d Summer Weekly 1a
One hundred two years of editorial freedom
Volume C111, No. 2S Ann Arbor, Michigan - Wednesday, May 5, 1993 (-o1993 The Michigan Daily!
Public Health dean
By SAM GOODSTEIN
And FLINT WAINESS
DALY OPINON EDTORS
Requesting a reversal of a December mora-
toriumenactedby Schoolof Public Health Dean
June Osborn, a University committee recom-
mended that PPIH remain open. One day later,
effective September 1, 1993.
The committee was formed by Provost Gil-
was administered within University guidelines.
Disgruntled PPIH students and faculty
launched a vigorous campaign to insure PPIH
would not be the first academic department to be
closed in over a decade. Whitaker convened the
committee to evaluate the behavior of PPIH and
Osborn's decision to close the department.
Director of University Relations Walter
Harrison called the committee's report, which
criticized PPIH as well as Dean Osborn, "very
thorough and even handed."
The report triggered a chain of events.
In a memorandum distributed to all depart-
ments at the School of Public Health - except
PPIH - Osborn said she would be taking one
year of administrative leave before returning to
Since Osborn enacted the moratorium -
which froze recruitment of new faculty to the
department andrestricted enrollment of incom-
ing students - the campaign to keep PPIH has
largely become a personal attack on her.
PPIH Prof. Jason Finkle noted, "Osborn got
trapped by not knowing the rules and standard
procedures for closing a department."
lent of due process.
Osborn left town on businessuntil tomorrow
and could not be reached for comment.
The committee's decision to liftithe morato-
rium left many PPIH faculty members ecstatic.
One PPIH faculty member, speaking on
conditions of anonymity, commented, "Even
Even when Nixon fell, Ifelt
some sadness,.. although I
laughed my head off.
PPIH faculty member
when Nixon fell, I felt some sadness ... although
I laughed my head off."
If the University would invest as much time
helping departments as it does hiring bureaucrats,
the entire PPIH fiasco would have been avoided,
the faculty member added.
But some felt sympathy for the dean.
Speaking to the Ann ArborNews,PPIH Chair-
man Yuzuru Takeshita said, "It's hard for her,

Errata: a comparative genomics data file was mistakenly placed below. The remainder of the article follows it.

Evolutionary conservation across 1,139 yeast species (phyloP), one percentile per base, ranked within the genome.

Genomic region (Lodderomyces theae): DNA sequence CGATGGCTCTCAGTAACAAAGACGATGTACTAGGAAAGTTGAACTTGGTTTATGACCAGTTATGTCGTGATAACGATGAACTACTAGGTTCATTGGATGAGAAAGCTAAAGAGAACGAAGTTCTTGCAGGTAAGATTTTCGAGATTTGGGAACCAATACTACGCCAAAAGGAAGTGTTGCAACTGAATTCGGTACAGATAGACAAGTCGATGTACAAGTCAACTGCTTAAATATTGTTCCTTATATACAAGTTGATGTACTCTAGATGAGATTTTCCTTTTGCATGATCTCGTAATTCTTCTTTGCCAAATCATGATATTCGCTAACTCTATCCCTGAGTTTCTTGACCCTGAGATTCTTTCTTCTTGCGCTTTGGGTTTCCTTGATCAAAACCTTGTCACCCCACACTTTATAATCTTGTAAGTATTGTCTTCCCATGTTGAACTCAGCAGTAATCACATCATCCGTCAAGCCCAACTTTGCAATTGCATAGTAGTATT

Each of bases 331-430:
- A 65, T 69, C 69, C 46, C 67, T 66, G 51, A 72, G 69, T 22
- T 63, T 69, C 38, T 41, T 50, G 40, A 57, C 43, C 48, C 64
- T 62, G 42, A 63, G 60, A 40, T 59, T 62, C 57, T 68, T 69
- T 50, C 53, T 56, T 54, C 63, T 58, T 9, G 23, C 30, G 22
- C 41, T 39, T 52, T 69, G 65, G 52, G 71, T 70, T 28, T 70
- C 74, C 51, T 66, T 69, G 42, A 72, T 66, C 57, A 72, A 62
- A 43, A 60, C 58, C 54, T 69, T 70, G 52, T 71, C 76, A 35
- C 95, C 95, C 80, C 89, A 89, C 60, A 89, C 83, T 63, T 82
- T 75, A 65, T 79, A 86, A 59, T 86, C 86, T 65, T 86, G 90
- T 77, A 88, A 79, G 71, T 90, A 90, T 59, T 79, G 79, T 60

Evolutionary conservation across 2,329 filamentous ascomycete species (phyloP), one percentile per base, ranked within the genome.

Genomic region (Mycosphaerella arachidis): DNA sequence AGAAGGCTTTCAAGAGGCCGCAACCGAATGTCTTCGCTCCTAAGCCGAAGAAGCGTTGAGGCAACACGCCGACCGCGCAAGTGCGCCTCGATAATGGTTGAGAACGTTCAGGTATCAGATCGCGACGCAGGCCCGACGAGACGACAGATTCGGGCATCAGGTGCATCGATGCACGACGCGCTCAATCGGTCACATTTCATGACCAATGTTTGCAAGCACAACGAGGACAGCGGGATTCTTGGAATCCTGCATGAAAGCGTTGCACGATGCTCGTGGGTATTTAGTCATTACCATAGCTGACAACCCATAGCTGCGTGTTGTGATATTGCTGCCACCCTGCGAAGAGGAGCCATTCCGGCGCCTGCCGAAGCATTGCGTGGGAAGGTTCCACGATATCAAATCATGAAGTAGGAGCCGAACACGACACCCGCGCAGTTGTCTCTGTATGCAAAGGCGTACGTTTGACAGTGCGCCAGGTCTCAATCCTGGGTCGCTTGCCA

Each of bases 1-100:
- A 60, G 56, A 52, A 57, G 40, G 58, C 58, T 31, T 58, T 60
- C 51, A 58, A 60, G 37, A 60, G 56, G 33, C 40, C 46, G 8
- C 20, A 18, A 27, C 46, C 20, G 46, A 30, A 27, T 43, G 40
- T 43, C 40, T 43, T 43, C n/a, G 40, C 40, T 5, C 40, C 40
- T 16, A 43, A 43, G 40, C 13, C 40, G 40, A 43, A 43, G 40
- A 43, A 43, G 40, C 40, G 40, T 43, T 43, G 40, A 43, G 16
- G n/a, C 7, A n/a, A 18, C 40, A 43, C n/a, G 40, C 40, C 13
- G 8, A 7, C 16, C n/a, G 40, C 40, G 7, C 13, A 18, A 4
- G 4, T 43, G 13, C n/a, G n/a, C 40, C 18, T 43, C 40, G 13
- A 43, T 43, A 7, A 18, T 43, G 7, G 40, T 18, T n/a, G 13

I'm sure. I feel bad about it ... I'm going to reach
out to her in some way."
PPIH students said they were equally thrilled,
if not surprised, about the recommendation to
keep the department alive.
'Three weeks ago nobody in PPIH would
have thought that this was possible .:. but a series
of fortunate circumstances allowedit to happen,"
said Christine Kolars, a recent PPIH graduate.
While some students questioned the
administration's handling of the episode, Kolars
was surprised that the University "had the guts to
reverse the decision."
The lifting of the moratorium was the culmi-
nation of four months of intense campaigning on
the part of PPIH faculty and students.
gan Student Assembly meetings, writing letters
and distributing fliers around campus, those op-
posed to the decision refused to doubt them-
"I honestly knew that we were 100 percent
right all along," said Kolars.
Hillary Clinton receives an honrary Doctorate of Laws at the University's 174th
commencement ceremony Sunday.
Artist waits for Law School
By BRYN MICKLE The settlement resulted from a lawsuit filed
DALY STAFF REPORTER by the American Civil Liberties Union, after
TheUniversity'sLawSchoolmayteachlegal membersoftheJournal dismantled an exhibitby
issues, but one Ann Arbor resident does not feel Jacobsen at a Law School sponsored forum on
it practices what it teaches. pornography last fall.
CarolJacobsen, the Ann Arbor artistcensored Jacobsen had taken down her exhibit after
by the Law School feels that neither the Law Journal members attempted to alter portions that
School nor the Michigan Journal of Gender and some forum participants found offensive.
Law are abiding to the terms of the settlement In exchange for dropping the lawsuit, the Law
reached last March. See SmuLMu, Page 2
University's Summer of Service program turned down
By HOPE CALATI
DAILY EDITOR IN CHIEF
The University's application for President
Clinton's Summerof Serviceprogramwas turned
down recently by the Commission on National
and Community Service.
The University Task Force on Community
ServiceLea*ing devisedaprogramwhich would
have placed students from the University's Ann
Arbor,Dearborn, andFlintcampuses andEastern
Michigan University students at sites in Ypsilanti
The program had a $1.8 million price tag to
employ 350 students and 700 volunteers.
"I would bet that ours was among the very
largest that weresubmitted,"said task force Chair
Barry Checkoway. "We werehoping that at least
300 college students and young people would get
involved with a wide range of community is-
Fifty-five students applied from the Ann Ar-
bor campus, said Jeffery Howard, director of the
Office of Community Service Learning.
The program would have placed students in
"We are disappointed that we could not get
support in this first summer," Checkoway said.
He added that the task force is motivated to
bring Clinton's program to campus.
"I feel very confident that the University will
again search for other ways tormake community
service learning available on this campus. If it
doesn't happen through this program ... we'll
find other ways," Checkoway said.
Howard said, "We are still deliberating about
offering a scaled down version of the Summer of
The program would employ people on a part-
time, voluntary basis.
In a speech at the University of New Orleans
lastFriday, President Clinton announced both the
service program and a program in which the
federal government will provide direct loans to
Rep. Bill Ford (D-Ypsilanti), chair of the
House Committee on Education and Labor, is
scheduled to submit National Service legislation